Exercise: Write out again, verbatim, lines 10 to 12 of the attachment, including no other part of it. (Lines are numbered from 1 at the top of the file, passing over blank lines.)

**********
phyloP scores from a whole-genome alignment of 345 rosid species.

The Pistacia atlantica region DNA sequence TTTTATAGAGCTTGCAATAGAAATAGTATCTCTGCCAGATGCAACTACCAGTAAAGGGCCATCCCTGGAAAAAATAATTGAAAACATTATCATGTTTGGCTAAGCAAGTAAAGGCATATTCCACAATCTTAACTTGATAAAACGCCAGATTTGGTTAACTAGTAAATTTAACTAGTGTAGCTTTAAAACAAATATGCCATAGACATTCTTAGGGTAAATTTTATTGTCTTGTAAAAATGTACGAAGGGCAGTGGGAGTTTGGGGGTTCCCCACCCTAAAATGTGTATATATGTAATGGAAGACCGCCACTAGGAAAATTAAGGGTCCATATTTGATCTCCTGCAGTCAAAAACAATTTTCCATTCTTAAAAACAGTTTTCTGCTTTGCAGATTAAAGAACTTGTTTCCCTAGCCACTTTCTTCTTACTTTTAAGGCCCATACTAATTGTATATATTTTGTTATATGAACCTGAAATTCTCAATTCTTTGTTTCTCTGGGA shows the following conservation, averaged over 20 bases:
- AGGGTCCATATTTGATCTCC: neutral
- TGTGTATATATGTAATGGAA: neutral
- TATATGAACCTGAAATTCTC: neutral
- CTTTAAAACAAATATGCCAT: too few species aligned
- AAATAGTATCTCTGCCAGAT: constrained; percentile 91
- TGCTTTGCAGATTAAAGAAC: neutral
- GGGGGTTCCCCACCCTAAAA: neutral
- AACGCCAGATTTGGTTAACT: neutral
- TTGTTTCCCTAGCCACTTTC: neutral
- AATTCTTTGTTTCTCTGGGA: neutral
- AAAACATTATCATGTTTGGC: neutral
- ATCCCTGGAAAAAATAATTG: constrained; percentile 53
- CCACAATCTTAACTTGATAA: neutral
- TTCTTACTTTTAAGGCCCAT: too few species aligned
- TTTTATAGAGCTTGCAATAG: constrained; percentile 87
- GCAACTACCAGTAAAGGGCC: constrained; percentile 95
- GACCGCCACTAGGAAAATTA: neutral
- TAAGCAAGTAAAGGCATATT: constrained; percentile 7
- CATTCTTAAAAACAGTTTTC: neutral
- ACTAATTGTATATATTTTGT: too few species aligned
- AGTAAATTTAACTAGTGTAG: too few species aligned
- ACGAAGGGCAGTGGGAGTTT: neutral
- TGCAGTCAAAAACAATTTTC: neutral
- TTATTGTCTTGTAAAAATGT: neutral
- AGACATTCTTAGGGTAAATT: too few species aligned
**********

- AACGCCAGATTTGGTTAACT: neutral
- TTGTTTCCCTAGCCACTTTC: neutral
- AATTCTTTGTTTCTCTGGGA: neutral